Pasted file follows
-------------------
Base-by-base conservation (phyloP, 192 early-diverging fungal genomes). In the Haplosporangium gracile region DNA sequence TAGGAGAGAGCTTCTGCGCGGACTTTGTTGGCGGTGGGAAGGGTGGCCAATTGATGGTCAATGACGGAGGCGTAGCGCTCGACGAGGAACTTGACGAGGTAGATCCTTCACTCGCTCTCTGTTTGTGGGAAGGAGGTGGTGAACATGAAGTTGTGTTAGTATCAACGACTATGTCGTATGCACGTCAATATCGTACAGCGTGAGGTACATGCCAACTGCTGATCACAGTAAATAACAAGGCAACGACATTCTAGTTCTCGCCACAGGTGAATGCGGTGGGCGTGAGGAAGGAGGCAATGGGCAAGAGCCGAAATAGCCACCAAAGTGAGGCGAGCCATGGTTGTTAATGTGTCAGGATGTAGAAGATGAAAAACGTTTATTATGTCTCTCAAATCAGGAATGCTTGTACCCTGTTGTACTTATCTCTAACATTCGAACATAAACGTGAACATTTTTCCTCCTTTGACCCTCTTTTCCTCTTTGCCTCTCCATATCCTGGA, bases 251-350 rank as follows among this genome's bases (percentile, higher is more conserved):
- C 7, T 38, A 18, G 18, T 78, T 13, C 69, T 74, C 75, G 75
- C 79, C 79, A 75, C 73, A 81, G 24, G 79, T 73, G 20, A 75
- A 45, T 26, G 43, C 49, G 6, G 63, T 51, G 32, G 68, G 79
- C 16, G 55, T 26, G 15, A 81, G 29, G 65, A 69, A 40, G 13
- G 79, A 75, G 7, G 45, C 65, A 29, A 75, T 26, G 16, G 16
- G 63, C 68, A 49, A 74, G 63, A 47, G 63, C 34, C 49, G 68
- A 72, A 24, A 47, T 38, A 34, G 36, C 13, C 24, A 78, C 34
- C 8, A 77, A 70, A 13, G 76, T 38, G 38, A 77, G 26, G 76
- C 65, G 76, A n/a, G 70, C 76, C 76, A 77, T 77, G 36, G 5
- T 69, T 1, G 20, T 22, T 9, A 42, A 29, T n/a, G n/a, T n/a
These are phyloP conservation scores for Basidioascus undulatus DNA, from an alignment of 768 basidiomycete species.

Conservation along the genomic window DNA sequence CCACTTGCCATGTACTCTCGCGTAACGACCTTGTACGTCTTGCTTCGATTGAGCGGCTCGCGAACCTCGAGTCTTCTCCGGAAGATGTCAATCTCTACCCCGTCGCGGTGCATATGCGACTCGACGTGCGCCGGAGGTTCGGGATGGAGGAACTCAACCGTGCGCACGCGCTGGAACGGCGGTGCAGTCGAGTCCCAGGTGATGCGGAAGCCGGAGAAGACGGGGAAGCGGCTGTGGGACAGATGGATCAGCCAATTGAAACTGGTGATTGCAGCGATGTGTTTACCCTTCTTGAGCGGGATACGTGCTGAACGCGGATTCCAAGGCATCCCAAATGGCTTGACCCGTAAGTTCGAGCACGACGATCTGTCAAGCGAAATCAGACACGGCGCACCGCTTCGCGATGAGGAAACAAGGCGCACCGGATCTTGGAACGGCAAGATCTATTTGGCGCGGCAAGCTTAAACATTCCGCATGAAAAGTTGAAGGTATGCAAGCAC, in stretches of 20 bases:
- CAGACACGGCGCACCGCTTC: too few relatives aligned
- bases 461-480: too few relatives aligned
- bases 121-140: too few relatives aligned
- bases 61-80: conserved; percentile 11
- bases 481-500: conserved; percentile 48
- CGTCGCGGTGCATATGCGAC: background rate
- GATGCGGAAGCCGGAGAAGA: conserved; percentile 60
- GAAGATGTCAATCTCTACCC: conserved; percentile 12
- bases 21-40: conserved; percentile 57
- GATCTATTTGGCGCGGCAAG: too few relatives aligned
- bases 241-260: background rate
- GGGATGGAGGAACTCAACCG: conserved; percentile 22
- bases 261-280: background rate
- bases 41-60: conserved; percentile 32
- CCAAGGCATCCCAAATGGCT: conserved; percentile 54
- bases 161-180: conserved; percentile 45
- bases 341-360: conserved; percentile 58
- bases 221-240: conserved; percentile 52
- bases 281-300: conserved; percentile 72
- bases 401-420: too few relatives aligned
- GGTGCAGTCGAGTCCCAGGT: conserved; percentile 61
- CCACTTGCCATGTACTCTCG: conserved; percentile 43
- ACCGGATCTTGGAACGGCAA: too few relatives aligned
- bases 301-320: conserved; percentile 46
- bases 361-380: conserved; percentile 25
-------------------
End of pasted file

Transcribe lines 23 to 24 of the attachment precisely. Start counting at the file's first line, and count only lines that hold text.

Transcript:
- GATCTATTTGGCGCGGCAAG: too few relatives aligned
- bases 241-260: background rate